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Anchors & Anchoring

Everything you need to know about anchors and anchoring. Spend any time away from the dock and you will soon need to anchor your power or sailboat. Anchoring consists of either an all chain or mixed chain and rope rode connected to an anchor; forming the anchoring ground tackle. To winch up your anchor rode, you use a windlass. Along with the anchoring equipment, Go2marine recommends a class in rodes and anchors as well as on anchoring techniques.

Anchors

Cruising anchors
The anchor you chose will depend on the type of anchoring you do. Cruising anchors are larger plow or claw anchors capable of holding boats to various bottoms. Kedging, Forfjord and Workboat anchors are used on commercial vessels. For day use, as a backup anchor or specialty anchor the fluke or grapnel anchors are used, depending on the size of boat.
Cruising anchors

Anchor Chain and Line

Anchoring rode
Anchor rode connects your anchor on the bottom to your boat on the top of the water.

Anchoring rode may be all BBB, High Test or Proof Coil galvanized anchor chain. For some boats, a mix of chain with rope rode will be used for anchoring.

chain and line

Anchor Windlasses

Anchor windlass
Anchors and ground tackle soon become too big for a person to haul in by hand. You will need to Choose a Windlass to help haul your anchor up. Windlasses may be electric, manual or hydraulic powered and can often handle both robe rode and chain for pulling up your anchor. Read more on windlasses.

Cruising anchors

Choosing Your Anchor

anchors

How big of an anchor should I carry on my boat? An important question that often isnt asked is, How many anchors should I carry?

Consult the manufacturer of your anchor for an answer to these questions. The size, displacement, type of boat and its intended use are important considerations. Often you have one main anchor, one storm anchor (a size or two up from your boat requirement) and one lunch anchor (a size or two down).

Anchor windlassFluke Anchors the Danforth is lightweight compared to its holding power, the Danforth is superb in sand and mud, and its flat configuration makes it easy to carry aboard. The Danforth doesnt set well in hard bottoms, and sea grass can keep it from reaching the bottom. There are many similar lightweight fluke anchors on the market, including the Fortress, which is aluminum. In a strong current, the broad flukes of the Danforth and similar fluke anchors can make them sail through the water rather than sink to the bottom.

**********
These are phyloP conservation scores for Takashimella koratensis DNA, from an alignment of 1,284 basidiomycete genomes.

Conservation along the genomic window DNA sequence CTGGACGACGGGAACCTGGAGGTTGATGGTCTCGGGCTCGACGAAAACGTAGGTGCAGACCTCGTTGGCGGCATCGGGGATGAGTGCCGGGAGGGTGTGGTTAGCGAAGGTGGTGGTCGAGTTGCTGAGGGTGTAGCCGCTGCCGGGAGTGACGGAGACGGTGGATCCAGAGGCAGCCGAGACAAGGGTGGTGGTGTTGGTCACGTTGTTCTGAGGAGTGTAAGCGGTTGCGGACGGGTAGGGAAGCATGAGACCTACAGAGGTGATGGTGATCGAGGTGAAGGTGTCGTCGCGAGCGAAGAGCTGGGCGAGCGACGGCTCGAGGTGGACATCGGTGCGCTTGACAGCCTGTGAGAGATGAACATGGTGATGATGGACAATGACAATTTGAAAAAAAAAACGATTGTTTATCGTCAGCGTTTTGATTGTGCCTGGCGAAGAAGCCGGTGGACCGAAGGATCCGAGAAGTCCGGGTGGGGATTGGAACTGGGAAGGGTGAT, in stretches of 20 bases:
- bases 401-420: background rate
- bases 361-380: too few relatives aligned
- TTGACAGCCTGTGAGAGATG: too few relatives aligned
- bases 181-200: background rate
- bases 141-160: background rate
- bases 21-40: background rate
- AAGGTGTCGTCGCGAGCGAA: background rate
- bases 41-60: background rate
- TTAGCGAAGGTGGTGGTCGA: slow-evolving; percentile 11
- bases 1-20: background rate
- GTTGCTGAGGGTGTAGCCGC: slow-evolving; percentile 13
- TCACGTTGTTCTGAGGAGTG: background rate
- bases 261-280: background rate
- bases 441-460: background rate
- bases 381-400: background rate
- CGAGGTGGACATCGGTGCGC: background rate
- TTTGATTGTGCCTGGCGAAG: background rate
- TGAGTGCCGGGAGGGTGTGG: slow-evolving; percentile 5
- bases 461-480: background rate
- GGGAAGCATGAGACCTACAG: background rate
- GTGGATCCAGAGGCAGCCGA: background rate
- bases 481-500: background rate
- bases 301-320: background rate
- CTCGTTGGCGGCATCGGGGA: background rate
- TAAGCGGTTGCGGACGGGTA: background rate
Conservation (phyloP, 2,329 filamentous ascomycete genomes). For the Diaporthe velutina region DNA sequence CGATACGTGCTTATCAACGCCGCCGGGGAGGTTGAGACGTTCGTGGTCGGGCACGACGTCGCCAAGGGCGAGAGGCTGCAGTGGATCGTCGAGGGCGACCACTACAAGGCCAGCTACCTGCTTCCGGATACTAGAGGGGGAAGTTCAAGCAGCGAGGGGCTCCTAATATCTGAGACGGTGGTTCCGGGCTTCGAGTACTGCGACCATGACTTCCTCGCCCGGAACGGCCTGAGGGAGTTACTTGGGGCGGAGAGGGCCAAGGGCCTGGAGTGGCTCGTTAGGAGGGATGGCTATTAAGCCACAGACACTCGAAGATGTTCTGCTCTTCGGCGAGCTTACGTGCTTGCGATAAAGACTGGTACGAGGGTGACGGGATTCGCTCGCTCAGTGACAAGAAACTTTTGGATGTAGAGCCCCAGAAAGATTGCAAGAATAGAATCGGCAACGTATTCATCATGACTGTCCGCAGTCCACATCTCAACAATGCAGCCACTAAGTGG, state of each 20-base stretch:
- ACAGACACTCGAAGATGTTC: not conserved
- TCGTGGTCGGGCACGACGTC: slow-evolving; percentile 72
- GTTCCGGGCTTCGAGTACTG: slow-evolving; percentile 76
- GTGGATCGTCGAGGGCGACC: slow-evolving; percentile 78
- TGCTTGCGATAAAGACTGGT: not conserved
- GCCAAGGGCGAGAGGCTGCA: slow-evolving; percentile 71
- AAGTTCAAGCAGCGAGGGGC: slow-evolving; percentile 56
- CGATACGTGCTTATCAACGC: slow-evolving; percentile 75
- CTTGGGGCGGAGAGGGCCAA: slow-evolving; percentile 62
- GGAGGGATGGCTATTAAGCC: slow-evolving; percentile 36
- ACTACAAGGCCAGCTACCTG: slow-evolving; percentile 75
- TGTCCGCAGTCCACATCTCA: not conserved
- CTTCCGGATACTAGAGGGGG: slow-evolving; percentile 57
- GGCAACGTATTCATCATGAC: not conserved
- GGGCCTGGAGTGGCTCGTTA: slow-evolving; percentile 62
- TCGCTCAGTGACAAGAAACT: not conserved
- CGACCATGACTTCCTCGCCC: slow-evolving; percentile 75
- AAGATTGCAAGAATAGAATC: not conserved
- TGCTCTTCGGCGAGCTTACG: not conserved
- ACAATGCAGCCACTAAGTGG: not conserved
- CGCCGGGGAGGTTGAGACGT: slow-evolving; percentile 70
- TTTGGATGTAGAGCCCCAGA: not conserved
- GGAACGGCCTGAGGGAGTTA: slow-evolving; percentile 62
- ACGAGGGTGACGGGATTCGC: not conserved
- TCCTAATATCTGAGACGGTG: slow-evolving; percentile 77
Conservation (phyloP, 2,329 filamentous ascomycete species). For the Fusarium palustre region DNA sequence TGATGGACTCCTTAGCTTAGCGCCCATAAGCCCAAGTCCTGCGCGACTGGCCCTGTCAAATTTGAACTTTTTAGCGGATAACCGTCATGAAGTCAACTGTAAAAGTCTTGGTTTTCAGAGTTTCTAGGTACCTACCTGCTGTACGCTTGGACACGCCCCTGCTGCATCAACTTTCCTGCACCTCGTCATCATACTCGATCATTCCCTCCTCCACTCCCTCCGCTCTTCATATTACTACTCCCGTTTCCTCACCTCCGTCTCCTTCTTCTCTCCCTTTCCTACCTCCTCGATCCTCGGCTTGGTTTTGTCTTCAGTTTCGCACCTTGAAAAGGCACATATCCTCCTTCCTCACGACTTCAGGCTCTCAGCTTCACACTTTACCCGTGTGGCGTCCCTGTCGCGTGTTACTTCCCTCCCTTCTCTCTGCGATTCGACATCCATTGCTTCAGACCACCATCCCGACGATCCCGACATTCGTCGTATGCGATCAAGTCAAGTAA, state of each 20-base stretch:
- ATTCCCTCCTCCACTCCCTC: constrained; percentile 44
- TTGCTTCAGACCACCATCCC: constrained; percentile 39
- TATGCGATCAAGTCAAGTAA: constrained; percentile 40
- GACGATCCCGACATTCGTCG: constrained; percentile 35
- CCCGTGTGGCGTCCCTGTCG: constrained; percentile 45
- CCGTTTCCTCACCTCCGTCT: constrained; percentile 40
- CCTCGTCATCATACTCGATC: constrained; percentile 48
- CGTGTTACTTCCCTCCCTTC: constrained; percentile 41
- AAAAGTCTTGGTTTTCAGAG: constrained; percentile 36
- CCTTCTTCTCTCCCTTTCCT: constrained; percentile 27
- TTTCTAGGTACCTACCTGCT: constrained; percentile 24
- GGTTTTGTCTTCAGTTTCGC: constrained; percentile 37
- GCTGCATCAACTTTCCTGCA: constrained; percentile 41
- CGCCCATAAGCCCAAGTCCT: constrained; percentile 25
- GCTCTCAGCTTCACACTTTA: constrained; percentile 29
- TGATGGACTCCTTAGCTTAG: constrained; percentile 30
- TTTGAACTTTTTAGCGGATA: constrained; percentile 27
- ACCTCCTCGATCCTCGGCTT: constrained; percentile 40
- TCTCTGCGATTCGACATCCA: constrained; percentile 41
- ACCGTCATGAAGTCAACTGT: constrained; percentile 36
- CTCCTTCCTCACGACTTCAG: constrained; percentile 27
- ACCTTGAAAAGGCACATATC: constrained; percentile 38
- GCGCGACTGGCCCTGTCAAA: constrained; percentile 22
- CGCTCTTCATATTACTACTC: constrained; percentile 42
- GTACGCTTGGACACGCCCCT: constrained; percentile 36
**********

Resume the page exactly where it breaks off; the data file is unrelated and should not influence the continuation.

Anchor windlassPlow Anchors Popular cruising anchors in this class are the old cruising standard CQR secure and the Delta. They get their name from the plow shape witch digs in well and this anchor will reset itself if a change in pull trips it. Although it may not bury in hard bottoms, this anchor is more effective in grass than other lightweight anchors. This anchor is hard to stow, except on a bow roller.


Anchor windlass Claw Anchors Claw and Manta anchors are originally based on the Bruce anchor; the anchor designed to keep North Sea Rigs in their place. the Bruce anchor will reset itself if tripped. However, it doesnt do well in hard bottoms, and the shape of the flukes makes it vulnerable to fouling in heavy grass. A fixed shank anchor that is harder to stow.


Anchor windlass Other Anchors - Specialty anchors are usually carried for unique situations. The grapnel anchor works well on rock bottoms as its narrow tines are more likely to snag small crevices while other anchors will slide over the bottom. A small grapple is often carried to rescue lost chain, to drag the bottom or to use on a small tender. The yachtsman, or kedge, anchor works well in sand and mud, and is better in hard bottoms and grass than other anchors. A small mushroom anchor makes a great dingy dive anchor. A 34 foot cruising sailboat might carry 4 anchors; 35# Plow (main), 33# Claw (backup), 50# Fisherman or 40# Fluke (storm) and a 8.8# grapnel (lunch hook, dingy, dredging). A 35 foot power boat might carry 3 anchors; 33# stainless steel Claw (main), 40# Fluke (backup, storm) and a small grapple or fluke anchor (lunch hook, dingy, dredging).


Anchoring Scope

scope Scope - A normal scope for a line rode is 7:1, which means the rode should be 7 times longer than the depth (including the water to deck height). A 5:1 scope is usually sufficient during the day in settled conditions with good holding ground, but you shouldnt leave the boat unattended with such a short scope. In stormy conditions, you may need a scope of 10:1 or more. When using a chain rode in normal conditions, you can reduce scope to 3:1 or 5:1 because the chains weight keeps the pull on the anchor horizontal or nearly so.
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